3. Space out attendees attending meetings together
Let’s say you’re conducting a video call in a huddle room or meeting room where attendees might be in close proximity to each other.
Beyond wearing headphones and adjusting your microphones to avoid audio spillover, it’s a good idea to space attendees’ devices out as much as possible.
Or, attendees who are together could just conduct their meeting from the same device (think: one mic and camera for the entire conference room). This avoids the time-consuming process of detecting who’s responsible for echo on a conference call, especially when you have dozens of attendees.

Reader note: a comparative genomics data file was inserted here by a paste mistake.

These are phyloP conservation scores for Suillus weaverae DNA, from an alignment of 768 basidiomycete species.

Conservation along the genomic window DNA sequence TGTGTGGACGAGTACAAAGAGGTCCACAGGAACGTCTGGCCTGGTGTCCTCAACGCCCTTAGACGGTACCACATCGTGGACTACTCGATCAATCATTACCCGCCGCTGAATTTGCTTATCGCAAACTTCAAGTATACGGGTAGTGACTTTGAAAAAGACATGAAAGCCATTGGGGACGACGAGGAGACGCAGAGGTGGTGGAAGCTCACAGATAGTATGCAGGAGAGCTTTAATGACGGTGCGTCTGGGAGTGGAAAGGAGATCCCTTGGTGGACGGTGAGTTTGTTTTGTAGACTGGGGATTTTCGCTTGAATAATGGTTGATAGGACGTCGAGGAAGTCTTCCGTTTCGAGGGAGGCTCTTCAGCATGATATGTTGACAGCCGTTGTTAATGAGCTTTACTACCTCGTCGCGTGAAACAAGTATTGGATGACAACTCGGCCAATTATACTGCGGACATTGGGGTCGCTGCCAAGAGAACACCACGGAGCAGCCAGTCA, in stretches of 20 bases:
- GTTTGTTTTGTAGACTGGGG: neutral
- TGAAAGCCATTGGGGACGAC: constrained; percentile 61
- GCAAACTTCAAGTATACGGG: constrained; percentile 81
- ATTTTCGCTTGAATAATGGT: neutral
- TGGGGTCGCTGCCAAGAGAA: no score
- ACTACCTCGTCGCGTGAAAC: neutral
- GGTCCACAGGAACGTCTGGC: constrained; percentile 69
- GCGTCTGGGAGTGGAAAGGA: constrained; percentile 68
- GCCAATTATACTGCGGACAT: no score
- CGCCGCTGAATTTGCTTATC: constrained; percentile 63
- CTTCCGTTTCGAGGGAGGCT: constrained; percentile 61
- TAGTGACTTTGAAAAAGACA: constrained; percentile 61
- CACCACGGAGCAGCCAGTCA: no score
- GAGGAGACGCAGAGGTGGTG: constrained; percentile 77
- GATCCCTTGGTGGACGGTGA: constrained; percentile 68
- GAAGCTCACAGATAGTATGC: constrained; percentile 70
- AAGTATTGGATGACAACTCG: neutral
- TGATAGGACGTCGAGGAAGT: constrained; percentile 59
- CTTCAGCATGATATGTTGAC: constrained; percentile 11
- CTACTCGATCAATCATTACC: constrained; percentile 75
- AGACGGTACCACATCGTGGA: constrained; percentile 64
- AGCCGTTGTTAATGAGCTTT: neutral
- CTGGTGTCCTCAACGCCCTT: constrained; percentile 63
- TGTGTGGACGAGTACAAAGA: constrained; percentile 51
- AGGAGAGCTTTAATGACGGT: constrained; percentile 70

4. Mute yourself when you aren’t speaking (and encourage other attendees to do the same)
This might be a slightly more tedious fix to mic echo, but it’s an effective one.
In short, make a habit of muting your microphone when you aren’t speaking during a meeting and encourage your attendees to do the same. This is a sort of “manual” way to eliminate mic bleed.
The downside of this strategy is that it requires attendees to consciously mute themselves when they finish speaking. This might be annoying—but it’s arguably much less annoying than dealing with your microphone echoing.
The upside is that muting your mic can basically be done in a single click in most tools. Another bonus of manual muting is that it encourages a more organized, intentional meeting as folks are forced to talk one at a time. This ultimately prevents people from talking over each other.
5. Check for latency issues for remote attendees